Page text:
Many people dream of moving to the continent for warmer climes when they retire. But, in this post-Brexit world, is it still possible? What requirements need to be met? And where should we start?
Thankfully, if you’re dreaming of embracing life in Spain whilst drawing your pension, or strolling through French vineyards in your dotage, with a little extra research and preparation you should still be able to make this dream a reality.
Here’s what you need to consider if retiring to an EU country.
What are my rights?
You can still spend up to 90 days in an EU country every 180 days without having to apply for a visa. So for those hoping to break up their retirement with regular trips to the continent, or spend the colder months in a property across the channel, very little will have changed, other than stricter rules on duration. You will also need to ensure you make adequate provision for health cover or take out appropriate travel insurance.
Making a permanent move is a little more complicated. Unless you have EU citizenship you will now need to apply for a visa. Details of visa application and requirements can be found at the embassy of your chosen country, so the first step should be to make contact with officials in the UK and find out specific hurdles that need to be cleared. While requirements may vary a little from country to country, it is likely that you will have to prove you have sufficient income or assets in order to be granted residence.
In addition to proving your income, you may also need to show evidence that you have healthcare provision in your chosen country of residence. While some coverage will be available from the UK Government in the form of an ‘S1’ (see below), it’s sometimes necessary to get private health insurance for the first year in order to meet initial visa requirements. Health cover can be expensive, so make sure you shop around to find the best deal for you.
What about my pension?
If you’re hoping to draw on your UK state pension and/or a private pension while living abroad, the good news is that you can still do this. Also good is the fact that the UK’s double-taxation agreements with EU countries are currently still in place, meaning you shouldn’t be taxed twice on the same income. Usually, you will need to make a declaration in your country of residence or fill in a specific form to ensure that the appropriate taxes and exemptions are applied.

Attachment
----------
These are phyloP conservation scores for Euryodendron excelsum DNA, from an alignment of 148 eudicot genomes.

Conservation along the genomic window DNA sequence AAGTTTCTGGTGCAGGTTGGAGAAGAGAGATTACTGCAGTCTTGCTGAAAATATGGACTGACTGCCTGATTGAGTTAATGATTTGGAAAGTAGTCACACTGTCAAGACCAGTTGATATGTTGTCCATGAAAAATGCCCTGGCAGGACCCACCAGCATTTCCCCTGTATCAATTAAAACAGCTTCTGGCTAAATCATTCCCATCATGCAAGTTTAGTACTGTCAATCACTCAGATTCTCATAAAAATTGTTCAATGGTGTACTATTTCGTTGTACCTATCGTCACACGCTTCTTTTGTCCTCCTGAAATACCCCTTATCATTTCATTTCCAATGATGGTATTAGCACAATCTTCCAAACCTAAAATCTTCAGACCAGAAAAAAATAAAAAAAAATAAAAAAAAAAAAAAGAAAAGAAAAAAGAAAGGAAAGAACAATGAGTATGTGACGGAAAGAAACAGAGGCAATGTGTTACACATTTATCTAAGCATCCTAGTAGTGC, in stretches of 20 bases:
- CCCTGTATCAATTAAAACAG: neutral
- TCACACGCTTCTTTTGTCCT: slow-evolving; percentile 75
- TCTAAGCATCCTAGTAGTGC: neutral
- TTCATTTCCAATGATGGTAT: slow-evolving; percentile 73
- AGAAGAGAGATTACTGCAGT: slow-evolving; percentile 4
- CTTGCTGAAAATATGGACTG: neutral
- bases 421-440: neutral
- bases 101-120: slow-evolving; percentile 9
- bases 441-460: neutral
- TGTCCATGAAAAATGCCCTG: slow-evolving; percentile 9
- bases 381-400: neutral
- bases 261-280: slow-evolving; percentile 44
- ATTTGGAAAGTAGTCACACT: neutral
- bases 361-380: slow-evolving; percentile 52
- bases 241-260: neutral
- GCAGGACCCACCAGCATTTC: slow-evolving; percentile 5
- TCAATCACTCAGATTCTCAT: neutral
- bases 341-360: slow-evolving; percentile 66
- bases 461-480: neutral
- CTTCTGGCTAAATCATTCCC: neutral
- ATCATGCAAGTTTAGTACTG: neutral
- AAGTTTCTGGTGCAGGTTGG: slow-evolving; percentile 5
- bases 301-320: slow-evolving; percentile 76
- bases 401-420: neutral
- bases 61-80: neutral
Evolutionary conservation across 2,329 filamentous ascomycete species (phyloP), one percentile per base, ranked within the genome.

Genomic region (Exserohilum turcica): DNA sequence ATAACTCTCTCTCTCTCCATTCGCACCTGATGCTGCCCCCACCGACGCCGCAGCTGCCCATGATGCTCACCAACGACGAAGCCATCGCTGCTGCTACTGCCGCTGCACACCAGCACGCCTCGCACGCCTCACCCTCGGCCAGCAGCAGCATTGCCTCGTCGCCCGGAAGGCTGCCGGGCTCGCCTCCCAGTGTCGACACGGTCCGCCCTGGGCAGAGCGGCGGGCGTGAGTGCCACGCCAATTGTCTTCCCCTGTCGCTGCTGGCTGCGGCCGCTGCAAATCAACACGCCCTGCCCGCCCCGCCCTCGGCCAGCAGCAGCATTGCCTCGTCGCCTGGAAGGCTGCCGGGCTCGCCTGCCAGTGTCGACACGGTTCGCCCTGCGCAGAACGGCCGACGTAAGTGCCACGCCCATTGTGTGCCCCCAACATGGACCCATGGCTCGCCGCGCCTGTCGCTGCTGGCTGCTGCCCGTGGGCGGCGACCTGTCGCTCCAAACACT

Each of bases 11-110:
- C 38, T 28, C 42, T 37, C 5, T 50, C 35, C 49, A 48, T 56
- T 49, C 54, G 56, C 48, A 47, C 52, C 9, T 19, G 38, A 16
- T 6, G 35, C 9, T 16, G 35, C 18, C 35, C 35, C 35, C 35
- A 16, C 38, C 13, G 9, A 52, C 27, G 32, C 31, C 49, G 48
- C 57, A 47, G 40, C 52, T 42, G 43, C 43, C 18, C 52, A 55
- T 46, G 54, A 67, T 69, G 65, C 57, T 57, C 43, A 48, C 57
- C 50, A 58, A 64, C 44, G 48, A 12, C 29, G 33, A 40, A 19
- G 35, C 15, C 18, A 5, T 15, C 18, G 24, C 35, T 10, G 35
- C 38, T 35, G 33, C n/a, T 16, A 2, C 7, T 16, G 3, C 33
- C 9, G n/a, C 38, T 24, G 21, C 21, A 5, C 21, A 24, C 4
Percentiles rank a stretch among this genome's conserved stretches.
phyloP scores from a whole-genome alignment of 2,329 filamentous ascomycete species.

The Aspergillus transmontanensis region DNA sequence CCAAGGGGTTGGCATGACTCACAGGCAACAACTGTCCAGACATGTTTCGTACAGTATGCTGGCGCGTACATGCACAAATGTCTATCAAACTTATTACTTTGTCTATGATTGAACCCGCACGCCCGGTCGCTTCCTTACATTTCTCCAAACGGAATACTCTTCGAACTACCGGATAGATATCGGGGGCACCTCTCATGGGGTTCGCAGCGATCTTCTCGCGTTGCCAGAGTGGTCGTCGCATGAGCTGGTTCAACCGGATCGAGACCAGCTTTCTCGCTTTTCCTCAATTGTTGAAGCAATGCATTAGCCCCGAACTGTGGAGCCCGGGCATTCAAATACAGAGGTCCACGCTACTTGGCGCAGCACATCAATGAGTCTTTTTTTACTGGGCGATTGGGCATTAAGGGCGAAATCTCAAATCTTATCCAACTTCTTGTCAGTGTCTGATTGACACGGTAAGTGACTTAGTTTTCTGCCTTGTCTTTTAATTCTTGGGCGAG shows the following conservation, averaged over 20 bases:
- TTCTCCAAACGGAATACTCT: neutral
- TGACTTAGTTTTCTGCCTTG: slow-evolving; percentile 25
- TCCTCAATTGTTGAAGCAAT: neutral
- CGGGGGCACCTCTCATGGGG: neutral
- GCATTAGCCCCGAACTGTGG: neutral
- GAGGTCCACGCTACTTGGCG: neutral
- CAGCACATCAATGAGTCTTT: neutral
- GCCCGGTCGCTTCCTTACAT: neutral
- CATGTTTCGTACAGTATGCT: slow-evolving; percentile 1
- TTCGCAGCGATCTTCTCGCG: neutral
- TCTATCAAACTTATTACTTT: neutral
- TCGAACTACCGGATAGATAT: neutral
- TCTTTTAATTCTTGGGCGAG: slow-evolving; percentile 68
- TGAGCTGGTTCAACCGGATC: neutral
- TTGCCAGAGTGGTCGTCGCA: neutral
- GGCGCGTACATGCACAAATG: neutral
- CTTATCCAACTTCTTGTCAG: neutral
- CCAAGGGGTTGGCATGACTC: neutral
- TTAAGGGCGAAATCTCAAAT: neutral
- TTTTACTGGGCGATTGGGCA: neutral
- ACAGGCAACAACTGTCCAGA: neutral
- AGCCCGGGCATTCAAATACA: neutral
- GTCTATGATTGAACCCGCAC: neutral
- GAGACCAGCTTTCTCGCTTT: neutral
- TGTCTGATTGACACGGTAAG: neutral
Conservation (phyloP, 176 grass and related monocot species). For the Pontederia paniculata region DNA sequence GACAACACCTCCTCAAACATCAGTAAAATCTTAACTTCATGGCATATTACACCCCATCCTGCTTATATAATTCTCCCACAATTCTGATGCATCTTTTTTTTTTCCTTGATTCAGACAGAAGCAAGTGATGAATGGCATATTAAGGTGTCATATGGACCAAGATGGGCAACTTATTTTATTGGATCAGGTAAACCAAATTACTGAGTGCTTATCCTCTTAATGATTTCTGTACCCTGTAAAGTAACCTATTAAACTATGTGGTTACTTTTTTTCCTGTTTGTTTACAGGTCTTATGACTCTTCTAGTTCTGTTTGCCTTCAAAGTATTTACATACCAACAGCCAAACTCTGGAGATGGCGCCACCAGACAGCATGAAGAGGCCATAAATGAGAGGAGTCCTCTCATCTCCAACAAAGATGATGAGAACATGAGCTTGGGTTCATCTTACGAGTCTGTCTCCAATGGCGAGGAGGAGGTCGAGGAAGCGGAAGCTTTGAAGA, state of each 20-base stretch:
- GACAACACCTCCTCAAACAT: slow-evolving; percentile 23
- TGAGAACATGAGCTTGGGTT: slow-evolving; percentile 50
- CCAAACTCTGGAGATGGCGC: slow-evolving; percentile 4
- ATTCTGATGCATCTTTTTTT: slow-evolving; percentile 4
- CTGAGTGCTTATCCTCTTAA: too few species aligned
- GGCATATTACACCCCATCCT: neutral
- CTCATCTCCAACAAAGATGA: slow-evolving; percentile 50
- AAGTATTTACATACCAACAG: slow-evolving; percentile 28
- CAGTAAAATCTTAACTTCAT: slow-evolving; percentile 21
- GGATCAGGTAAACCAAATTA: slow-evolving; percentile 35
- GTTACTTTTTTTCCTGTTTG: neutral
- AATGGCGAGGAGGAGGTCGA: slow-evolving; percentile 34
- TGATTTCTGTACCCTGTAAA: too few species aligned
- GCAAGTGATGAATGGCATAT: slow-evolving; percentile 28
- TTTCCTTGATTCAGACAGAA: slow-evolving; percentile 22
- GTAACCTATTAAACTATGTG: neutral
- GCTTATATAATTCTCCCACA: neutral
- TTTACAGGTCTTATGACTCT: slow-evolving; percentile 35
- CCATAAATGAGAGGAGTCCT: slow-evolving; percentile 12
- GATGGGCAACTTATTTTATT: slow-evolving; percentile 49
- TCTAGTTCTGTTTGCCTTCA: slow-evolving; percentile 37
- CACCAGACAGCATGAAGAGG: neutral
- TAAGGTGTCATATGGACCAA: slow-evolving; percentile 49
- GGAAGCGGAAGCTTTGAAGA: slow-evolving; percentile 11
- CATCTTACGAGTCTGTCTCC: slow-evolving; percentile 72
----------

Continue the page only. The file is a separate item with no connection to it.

When it comes to the UK state pension, the ‘triple-lock’ guarantee will mean that your income will continue to be updated by 2.5% annually, in line with earnings growth or in line with inflation (whichever is the higher).
If you’re entitled to a UK state pension, then you can apply to the Department of Work and Pensions for a form called an S1 which will help cover your healthcare expenses as a retiree. However, this doesn’t necessarily mean that your healthcare will effectively be ‘free’ and, depending on your host country’s provision, you may need to take out additional insurance to ensure full cover on an ongoing basis.
Inheritance rights may vary in other EU countries, so it’s important to ensure that you investigate inheritance rules in your chosen country of residence. You may be able to choose to have British law applied to your Will – but this is not an automatic process.
Countries such as France have strict laws governing inheritance, and unlike the UK laws, you may not have the automatic right to divide your estate as you please. It’s important to seek advice on inheritance to ensure you have everything in place before making the move and that you take steps to ensure that your wishes will be honoured in the event of your death.
With legislation and agreements still evolving between the UK and the EU, rights and other protections may evolve over the years. So there are no guarantees. It will be important to keep abreast of any changes regarding healthcare and other rights which will be subject to alteration from 2023.
Retire and thrive!
Whilst the list of requirements may seem rather daunting, it’s important to remember that many UK citizens still take the choice to retire to the EU. Once the right to reside is obtained and you organise your finances and healthcare, living on the continent can be a wonderful experience. And, while you may need to jump through a few more hoops to get there, happily it is still possible.